The landscape of the baby-making world has changed dramatically over the past several decades. Women are having babies later in life, with the average age of a first time mother increasing from 21 in 1972 to 26 today. That number rises even more, into the low 30s, as data gets drilled down to certain geographies and demographics. At the same time, same sex and non-gender conforming couples are feeling more freedom and acceptance to expand their families. (We celebrate this progress but know there is more to be done!)
Many companies are recognizing this, and are stepping in to financially support egg and embryo freezing and other reproductive assistance. But with this rise in egg and embryo freezing and related assisted reproduction technology (ART), we noticed that there isn’t much conversation about how to prepare your body. So we want to start that conversation! We’re diving into how to intentionally prepare your body (or your donor’s body) for optimal health and egg quality.
What are Egg Freezing and Embryo Freezing?
First, let’s make sure we’re all on the same page. Egg freezing, or oocyte cryopreservation, is a way to essentially “preserve” fertility by extracting eggs from the ovaries and freezing them so that they can be used for an ART procedure, like in-vitro fertilization (IVF), in the future.
Embryo freezing is similar. The difference is that when freezing an embryo, the egg is fertilized prior to freezing. Often, a person may choose to freeze eggs if they are undecided as to who they will choose to fertilize the egg in the future. If a couple has established the source of their sperm and egg, they may opt to freeze an embryo and essentially get one step further in the process of conception.
How Does it Work?
The egg freezing procedure and the embryo freezing procedure both start in a similar way. The egg donor is injected with specific hormones, typically over a period of 8 to 12 days. These hormones stimulate the ovaries to produce multiple egg follicles. This is done to increase the chances of fertilization, as not every egg will result in an embryo. Whether a person is freezing eggs or an embryo, producing multiple eggs increases the chances of the procedure ultimately resulting in a baby.
If just eggs are being frozen, they are retrieved and stored. If an embryo is being frozen, the process is taken further by also retrieving sperm with which to fertilize the egg.
The Health of Eggs and Sperm Matters
Just as with “traditional” conception, the health of the eggs and sperm at the time of retrieval really matters in determining the success rates of a viable embryo.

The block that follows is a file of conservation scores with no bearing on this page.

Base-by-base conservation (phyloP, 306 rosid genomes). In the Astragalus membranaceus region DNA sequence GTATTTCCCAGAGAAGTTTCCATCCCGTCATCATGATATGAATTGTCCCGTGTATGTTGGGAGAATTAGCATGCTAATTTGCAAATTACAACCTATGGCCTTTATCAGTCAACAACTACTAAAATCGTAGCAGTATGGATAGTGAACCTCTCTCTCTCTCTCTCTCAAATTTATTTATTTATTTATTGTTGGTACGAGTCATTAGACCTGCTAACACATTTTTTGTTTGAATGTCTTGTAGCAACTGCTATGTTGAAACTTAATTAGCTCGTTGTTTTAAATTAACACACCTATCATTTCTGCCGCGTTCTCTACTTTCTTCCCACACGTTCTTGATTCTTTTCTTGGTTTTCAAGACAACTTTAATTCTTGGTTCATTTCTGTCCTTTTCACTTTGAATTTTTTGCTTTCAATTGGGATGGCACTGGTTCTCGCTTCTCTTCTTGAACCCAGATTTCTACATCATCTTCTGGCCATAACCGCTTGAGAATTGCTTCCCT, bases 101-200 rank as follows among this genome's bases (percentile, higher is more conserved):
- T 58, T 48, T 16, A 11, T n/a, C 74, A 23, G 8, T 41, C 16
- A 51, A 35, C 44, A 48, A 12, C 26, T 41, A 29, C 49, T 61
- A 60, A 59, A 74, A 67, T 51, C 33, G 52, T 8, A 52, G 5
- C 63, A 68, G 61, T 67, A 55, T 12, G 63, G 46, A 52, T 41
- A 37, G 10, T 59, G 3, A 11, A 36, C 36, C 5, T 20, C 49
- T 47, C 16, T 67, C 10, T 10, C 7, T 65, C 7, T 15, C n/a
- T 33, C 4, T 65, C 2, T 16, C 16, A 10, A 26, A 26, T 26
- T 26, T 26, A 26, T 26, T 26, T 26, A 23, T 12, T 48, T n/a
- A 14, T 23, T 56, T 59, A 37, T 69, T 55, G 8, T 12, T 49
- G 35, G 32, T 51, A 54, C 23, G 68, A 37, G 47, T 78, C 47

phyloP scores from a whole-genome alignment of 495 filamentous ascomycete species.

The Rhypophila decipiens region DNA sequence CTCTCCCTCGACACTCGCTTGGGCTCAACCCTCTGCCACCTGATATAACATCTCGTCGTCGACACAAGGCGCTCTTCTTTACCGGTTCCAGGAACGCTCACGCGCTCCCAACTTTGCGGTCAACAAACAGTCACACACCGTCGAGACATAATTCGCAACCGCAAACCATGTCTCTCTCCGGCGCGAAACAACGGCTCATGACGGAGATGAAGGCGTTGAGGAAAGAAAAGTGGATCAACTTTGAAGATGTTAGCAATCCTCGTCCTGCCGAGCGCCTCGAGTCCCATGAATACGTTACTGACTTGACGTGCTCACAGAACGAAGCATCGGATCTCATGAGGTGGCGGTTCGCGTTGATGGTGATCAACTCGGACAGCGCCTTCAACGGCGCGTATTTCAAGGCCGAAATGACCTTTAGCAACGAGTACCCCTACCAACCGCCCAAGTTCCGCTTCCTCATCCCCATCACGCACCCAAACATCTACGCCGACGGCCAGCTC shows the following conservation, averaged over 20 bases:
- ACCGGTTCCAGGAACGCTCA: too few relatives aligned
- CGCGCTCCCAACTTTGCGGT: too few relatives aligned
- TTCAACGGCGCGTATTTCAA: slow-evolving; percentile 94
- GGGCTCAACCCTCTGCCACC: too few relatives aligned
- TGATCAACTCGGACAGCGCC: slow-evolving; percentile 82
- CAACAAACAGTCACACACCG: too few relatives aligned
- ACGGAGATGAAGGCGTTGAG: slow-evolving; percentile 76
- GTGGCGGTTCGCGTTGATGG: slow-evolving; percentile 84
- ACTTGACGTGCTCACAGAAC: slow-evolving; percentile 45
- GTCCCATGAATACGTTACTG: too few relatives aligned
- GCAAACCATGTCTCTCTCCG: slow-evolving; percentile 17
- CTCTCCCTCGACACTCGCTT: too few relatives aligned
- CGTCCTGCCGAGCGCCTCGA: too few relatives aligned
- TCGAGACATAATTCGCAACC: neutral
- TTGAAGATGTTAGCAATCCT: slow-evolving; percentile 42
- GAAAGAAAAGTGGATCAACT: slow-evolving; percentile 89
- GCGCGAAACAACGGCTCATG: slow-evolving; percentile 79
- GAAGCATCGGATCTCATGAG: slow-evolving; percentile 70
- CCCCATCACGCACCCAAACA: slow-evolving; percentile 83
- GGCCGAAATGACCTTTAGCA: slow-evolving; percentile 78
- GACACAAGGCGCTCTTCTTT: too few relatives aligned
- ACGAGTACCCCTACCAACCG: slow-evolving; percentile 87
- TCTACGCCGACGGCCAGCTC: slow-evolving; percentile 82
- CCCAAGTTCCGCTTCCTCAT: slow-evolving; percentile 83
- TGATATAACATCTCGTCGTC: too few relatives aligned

How many eggs survive the warming process and can be successfully fertilized depends largely on how old the donor was when they were frozen (we know that fertility declines beginning at age 35, but there are things you can do to optimize fertility at any age), and how healthy and viable they were when frozen.
Let’s first start with egg health, before shining a light on sperm.
How to Support Egg Health
Preparing the body for egg retrieval and freezing is a very similar process to the preconception planning that benefits all women when getting ready to conceive. Here are some things to focus on and things to avoid or limit:Include
Including the following in your diet, supplementation, and lifestyle routine can help support the health and quality of your eggs prior to retrieval. This quality is preserved in time until you are ready for the egg to be fertilized or embryo to be implanted.
Omega-3 Fatty Acids have been studied extensively for their ability to improve egg quality. One of these fatty acids in particular, DHA was found to increase embryo morphology - the structure of the embryo and a predictor of success.
A wide body of research has also suggested that Omega-3 consumption can improve egg quality and fertility outcomes. Furthermore, Omega-3 may also help outcomes by increasing the ratio of Omega-3 to Omega-6 fatty acids. As Omega-6 fatty acids are inflammatory, reducing this ratio can help decrease inflammation in the body which may support overall health and egg quality. In fact, one study showed that short-term dietary treatment with omega-6 fatty acids results in very poor oocyte quality.
Our Omega-3 capsules and powder are easy to take and vegan and provide an excellent source of both DHA and EPA to support egg quality. (Spoiler alert: Omega-3 is also one of the most important items for sperm health as well!)
The health and quality of a woman’s eggs (which translates into the quality of resulting embryos) are highly influenced by the level of blood flow surrounding the ovaries and the amount of antioxidants available for protection against the damaging effects of oxidation. Therefore, antioxidants, which help fight free radicals and prevent or slow damage to cells, are known to be supportive and protective of egg quality.
Vitamin C has powerful antioxidant properties and specifically acts to improve levels of nitric oxide which supports improved blood flow.
In addition, the antioxidant CoQ10 has been shown to improve egg maturation and embryo quality, support the energy production that powers the egg, and help chromosomes to replicate normally.
High antioxidant foods include berries, leafy greens, pomegranate, beets, and most nuts and seeds. Our Prenatal Multi is an excellent choice for preconception nutrition, as it contains a supportive 500mg of Vitamin C plus a powerful antioxidant blend.
Gut health is strongly linked to overall health and fertility. One study looked at the relationship between inflammation, gut health, and egg quality and found that diet-induced changes in gut microbial composition may be contributing to ovarian inflammation, which in turn alters ovarian gene expression and ultimately contributes to reduction in egg quality.
For more on how gut health impacts fertility, check out our blog on how preconception gut support can improve fertility outcomes.
We know that Folate is critical to baby’s neural development once in the womb, but Folate supplementation prior to conception has been associated with a greater chance for getting pregnant and improved success with fertility treatments. It’s unclear whether this influence is due to egg quality specifically, but the evidence is strong enough to suggest that Folate supplementation prior to egg retrieval may benefit pregnancy outcomes. Our Prenatal Multi contains a supportive dose of the optimally-absorbed L-methylfolate (not Folic Acid).